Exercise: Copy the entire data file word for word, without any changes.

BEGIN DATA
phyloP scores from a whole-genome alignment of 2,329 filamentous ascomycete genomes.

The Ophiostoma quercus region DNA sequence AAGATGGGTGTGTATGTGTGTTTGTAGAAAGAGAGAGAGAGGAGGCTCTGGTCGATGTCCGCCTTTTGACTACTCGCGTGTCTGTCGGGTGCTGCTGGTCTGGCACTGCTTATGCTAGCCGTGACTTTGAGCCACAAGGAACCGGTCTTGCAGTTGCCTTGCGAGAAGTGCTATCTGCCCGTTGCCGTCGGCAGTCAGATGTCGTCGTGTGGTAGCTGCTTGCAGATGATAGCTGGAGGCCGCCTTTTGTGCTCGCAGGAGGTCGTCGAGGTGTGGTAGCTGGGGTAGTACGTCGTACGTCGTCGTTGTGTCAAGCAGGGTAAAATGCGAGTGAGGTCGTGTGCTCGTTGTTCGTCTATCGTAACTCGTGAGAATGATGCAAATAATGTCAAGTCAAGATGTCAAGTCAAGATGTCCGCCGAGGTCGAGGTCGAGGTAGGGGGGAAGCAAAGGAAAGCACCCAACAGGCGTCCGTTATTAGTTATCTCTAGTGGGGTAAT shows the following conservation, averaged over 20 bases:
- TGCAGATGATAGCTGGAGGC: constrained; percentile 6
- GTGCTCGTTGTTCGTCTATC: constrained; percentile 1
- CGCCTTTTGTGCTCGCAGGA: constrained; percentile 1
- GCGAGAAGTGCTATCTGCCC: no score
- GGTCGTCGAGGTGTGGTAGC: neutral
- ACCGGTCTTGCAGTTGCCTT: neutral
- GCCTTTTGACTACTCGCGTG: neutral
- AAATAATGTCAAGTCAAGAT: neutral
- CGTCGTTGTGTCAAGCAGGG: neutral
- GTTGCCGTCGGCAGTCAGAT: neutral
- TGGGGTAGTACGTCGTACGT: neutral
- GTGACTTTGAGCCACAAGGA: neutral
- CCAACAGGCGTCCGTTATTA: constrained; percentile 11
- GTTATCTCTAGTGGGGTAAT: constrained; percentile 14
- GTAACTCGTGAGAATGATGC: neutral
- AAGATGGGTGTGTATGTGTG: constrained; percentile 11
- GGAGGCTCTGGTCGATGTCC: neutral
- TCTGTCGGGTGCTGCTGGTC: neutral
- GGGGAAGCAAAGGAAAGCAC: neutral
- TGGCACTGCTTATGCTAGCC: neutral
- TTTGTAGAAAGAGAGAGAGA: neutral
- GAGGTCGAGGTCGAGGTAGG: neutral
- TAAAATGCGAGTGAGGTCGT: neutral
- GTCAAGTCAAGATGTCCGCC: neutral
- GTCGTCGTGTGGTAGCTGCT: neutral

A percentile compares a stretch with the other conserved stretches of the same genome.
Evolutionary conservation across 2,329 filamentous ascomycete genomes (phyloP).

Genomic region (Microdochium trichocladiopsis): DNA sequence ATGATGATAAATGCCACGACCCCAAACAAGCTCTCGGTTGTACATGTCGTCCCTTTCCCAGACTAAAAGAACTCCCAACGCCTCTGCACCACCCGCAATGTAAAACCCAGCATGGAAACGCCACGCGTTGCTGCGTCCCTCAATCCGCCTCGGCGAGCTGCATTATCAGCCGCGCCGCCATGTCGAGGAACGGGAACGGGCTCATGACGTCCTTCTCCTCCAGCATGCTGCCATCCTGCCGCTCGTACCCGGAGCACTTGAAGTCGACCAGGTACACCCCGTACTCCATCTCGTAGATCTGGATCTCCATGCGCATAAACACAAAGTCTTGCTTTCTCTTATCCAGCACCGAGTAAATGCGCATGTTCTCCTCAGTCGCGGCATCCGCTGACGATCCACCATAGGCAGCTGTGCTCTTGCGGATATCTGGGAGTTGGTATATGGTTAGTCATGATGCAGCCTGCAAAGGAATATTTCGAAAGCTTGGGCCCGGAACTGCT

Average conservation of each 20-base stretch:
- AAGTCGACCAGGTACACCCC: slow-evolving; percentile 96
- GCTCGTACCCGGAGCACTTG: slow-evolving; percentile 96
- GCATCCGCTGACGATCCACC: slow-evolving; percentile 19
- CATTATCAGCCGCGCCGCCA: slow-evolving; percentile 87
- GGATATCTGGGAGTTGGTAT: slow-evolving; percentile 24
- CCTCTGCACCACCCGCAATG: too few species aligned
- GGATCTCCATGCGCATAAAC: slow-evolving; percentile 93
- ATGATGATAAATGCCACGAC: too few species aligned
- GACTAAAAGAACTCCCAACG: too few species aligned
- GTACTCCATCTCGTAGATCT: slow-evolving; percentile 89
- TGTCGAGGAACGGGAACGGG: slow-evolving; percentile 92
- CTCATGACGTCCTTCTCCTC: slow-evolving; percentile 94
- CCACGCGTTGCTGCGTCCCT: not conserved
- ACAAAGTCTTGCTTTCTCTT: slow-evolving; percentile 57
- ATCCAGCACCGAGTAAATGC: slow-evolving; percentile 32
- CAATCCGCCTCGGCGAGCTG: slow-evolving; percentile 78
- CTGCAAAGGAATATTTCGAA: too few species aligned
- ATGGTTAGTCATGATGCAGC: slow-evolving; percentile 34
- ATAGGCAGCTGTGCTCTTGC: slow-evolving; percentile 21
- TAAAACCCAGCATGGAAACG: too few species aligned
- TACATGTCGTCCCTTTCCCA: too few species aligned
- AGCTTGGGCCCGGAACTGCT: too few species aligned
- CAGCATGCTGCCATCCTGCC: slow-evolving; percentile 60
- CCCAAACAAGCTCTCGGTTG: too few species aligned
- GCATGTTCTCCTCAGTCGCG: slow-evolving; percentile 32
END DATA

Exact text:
phyloP scores from a whole-genome alignment of 2,329 filamentous ascomycete genomes.

The Ophiostoma quercus region DNA sequence AAGATGGGTGTGTATGTGTGTTTGTAGAAAGAGAGAGAGAGGAGGCTCTGGTCGATGTCCGCCTTTTGACTACTCGCGTGTCTGTCGGGTGCTGCTGGTCTGGCACTGCTTATGCTAGCCGTGACTTTGAGCCACAAGGAACCGGTCTTGCAGTTGCCTTGCGAGAAGTGCTATCTGCCCGTTGCCGTCGGCAGTCAGATGTCGTCGTGTGGTAGCTGCTTGCAGATGATAGCTGGAGGCCGCCTTTTGTGCTCGCAGGAGGTCGTCGAGGTGTGGTAGCTGGGGTAGTACGTCGTACGTCGTCGTTGTGTCAAGCAGGGTAAAATGCGAGTGAGGTCGTGTGCTCGTTGTTCGTCTATCGTAACTCGTGAGAATGATGCAAATAATGTCAAGTCAAGATGTCAAGTCAAGATGTCCGCCGAGGTCGAGGTCGAGGTAGGGGGGAAGCAAAGGAAAGCACCCAACAGGCGTCCGTTATTAGTTATCTCTAGTGGGGTAAT shows the following conservation, averaged over 20 bases:
- TGCAGATGATAGCTGGAGGC: constrained; percentile 6
- GTGCTCGTTGTTCGTCTATC: constrained; percentile 1
- CGCCTTTTGTGCTCGCAGGA: constrained; percentile 1
- GCGAGAAGTGCTATCTGCCC: no score
- GGTCGTCGAGGTGTGGTAGC: neutral
- ACCGGTCTTGCAGTTGCCTT: neutral
- GCCTTTTGACTACTCGCGTG: neutral
- AAATAATGTCAAGTCAAGAT: neutral
- CGTCGTTGTGTCAAGCAGGG: neutral
- GTTGCCGTCGGCAGTCAGAT: neutral
- TGGGGTAGTACGTCGTACGT: neutral
- GTGACTTTGAGCCACAAGGA: neutral
- CCAACAGGCGTCCGTTATTA: constrained; percentile 11
- GTTATCTCTAGTGGGGTAAT: constrained; percentile 14
- GTAACTCGTGAGAATGATGC: neutral
- AAGATGGGTGTGTATGTGTG: constrained; percentile 11
- GGAGGCTCTGGTCGATGTCC: neutral
- TCTGTCGGGTGCTGCTGGTC: neutral
- GGGGAAGCAAAGGAAAGCAC: neutral
- TGGCACTGCTTATGCTAGCC: neutral
- TTTGTAGAAAGAGAGAGAGA: neutral
- GAGGTCGAGGTCGAGGTAGG: neutral
- TAAAATGCGAGTGAGGTCGT: neutral
- GTCAAGTCAAGATGTCCGCC: neutral
- GTCGTCGTGTGGTAGCTGCT: neutral

A percentile compares a stretch with the other conserved stretches of the same genome.
Evolutionary conservation across 2,329 filamentous ascomycete genomes (phyloP).

Genomic region (Microdochium trichocladiopsis): DNA sequence ATGATGATAAATGCCACGACCCCAAACAAGCTCTCGGTTGTACATGTCGTCCCTTTCCCAGACTAAAAGAACTCCCAACGCCTCTGCACCACCCGCAATGTAAAACCCAGCATGGAAACGCCACGCGTTGCTGCGTCCCTCAATCCGCCTCGGCGAGCTGCATTATCAGCCGCGCCGCCATGTCGAGGAACGGGAACGGGCTCATGACGTCCTTCTCCTCCAGCATGCTGCCATCCTGCCGCTCGTACCCGGAGCACTTGAAGTCGACCAGGTACACCCCGTACTCCATCTCGTAGATCTGGATCTCCATGCGCATAAACACAAAGTCTTGCTTTCTCTTATCCAGCACCGAGTAAATGCGCATGTTCTCCTCAGTCGCGGCATCCGCTGACGATCCACCATAGGCAGCTGTGCTCTTGCGGATATCTGGGAGTTGGTATATGGTTAGTCATGATGCAGCCTGCAAAGGAATATTTCGAAAGCTTGGGCCCGGAACTGCT

Average conservation of each 20-base stretch:
- AAGTCGACCAGGTACACCCC: slow-evolving; percentile 96
- GCTCGTACCCGGAGCACTTG: slow-evolving; percentile 96
- GCATCCGCTGACGATCCACC: slow-evolving; percentile 19
- CATTATCAGCCGCGCCGCCA: slow-evolving; percentile 87
- GGATATCTGGGAGTTGGTAT: slow-evolving; percentile 24
- CCTCTGCACCACCCGCAATG: too few species aligned
- GGATCTCCATGCGCATAAAC: slow-evolving; percentile 93
- ATGATGATAAATGCCACGAC: too few species aligned
- GACTAAAAGAACTCCCAACG: too few species aligned
- GTACTCCATCTCGTAGATCT: slow-evolving; percentile 89
- TGTCGAGGAACGGGAACGGG: slow-evolving; percentile 92
- CTCATGACGTCCTTCTCCTC: slow-evolving; percentile 94
- CCACGCGTTGCTGCGTCCCT: not conserved
- ACAAAGTCTTGCTTTCTCTT: slow-evolving; percentile 57
- ATCCAGCACCGAGTAAATGC: slow-evolving; percentile 32
- CAATCCGCCTCGGCGAGCTG: slow-evolving; percentile 78
- CTGCAAAGGAATATTTCGAA: too few species aligned
- ATGGTTAGTCATGATGCAGC: slow-evolving; percentile 34
- ATAGGCAGCTGTGCTCTTGC: slow-evolving; percentile 21
- TAAAACCCAGCATGGAAACG: too few species aligned
- TACATGTCGTCCCTTTCCCA: too few species aligned
- AGCTTGGGCCCGGAACTGCT: too few species aligned
- CAGCATGCTGCCATCCTGCC: slow-evolving; percentile 60
- CCCAAACAAGCTCTCGGTTG: too few species aligned
- GCATGTTCTCCTCAGTCGCG: slow-evolving; percentile 32